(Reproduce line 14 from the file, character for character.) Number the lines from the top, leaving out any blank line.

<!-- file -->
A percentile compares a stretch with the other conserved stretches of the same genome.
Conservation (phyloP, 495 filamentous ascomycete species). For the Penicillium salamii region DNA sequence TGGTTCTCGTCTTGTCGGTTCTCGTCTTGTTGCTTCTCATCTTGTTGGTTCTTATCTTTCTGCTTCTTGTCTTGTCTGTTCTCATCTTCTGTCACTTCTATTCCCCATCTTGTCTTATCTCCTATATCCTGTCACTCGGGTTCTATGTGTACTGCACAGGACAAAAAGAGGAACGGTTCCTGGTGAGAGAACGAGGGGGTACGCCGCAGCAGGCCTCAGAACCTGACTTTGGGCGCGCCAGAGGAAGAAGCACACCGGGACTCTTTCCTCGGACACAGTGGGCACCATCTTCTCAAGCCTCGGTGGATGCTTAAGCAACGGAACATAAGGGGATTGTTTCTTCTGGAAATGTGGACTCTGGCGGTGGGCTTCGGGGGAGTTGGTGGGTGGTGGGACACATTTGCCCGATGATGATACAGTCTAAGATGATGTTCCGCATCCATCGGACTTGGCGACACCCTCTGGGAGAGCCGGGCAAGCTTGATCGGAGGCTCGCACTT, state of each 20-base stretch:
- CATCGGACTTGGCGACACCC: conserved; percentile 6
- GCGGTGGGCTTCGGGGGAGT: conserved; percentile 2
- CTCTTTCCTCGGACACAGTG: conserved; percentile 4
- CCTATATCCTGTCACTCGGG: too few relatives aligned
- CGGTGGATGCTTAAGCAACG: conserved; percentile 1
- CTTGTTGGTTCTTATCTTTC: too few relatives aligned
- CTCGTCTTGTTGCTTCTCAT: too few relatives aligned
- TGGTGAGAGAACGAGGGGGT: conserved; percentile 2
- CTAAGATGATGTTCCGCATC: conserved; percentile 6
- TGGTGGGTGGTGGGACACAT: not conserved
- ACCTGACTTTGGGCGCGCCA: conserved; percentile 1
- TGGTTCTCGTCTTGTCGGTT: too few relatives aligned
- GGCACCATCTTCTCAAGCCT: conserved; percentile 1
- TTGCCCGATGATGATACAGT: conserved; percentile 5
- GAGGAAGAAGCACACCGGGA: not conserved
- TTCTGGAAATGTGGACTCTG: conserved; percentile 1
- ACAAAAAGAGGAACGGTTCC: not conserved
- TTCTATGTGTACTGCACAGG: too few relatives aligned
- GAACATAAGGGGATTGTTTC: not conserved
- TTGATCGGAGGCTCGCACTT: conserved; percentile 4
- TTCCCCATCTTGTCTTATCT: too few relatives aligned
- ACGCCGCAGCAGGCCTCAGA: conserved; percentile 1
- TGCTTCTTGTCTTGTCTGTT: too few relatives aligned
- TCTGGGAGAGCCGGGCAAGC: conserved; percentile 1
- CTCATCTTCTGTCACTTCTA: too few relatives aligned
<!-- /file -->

- TGGTTCTCGTCTTGTCGGTT: too few relatives aligned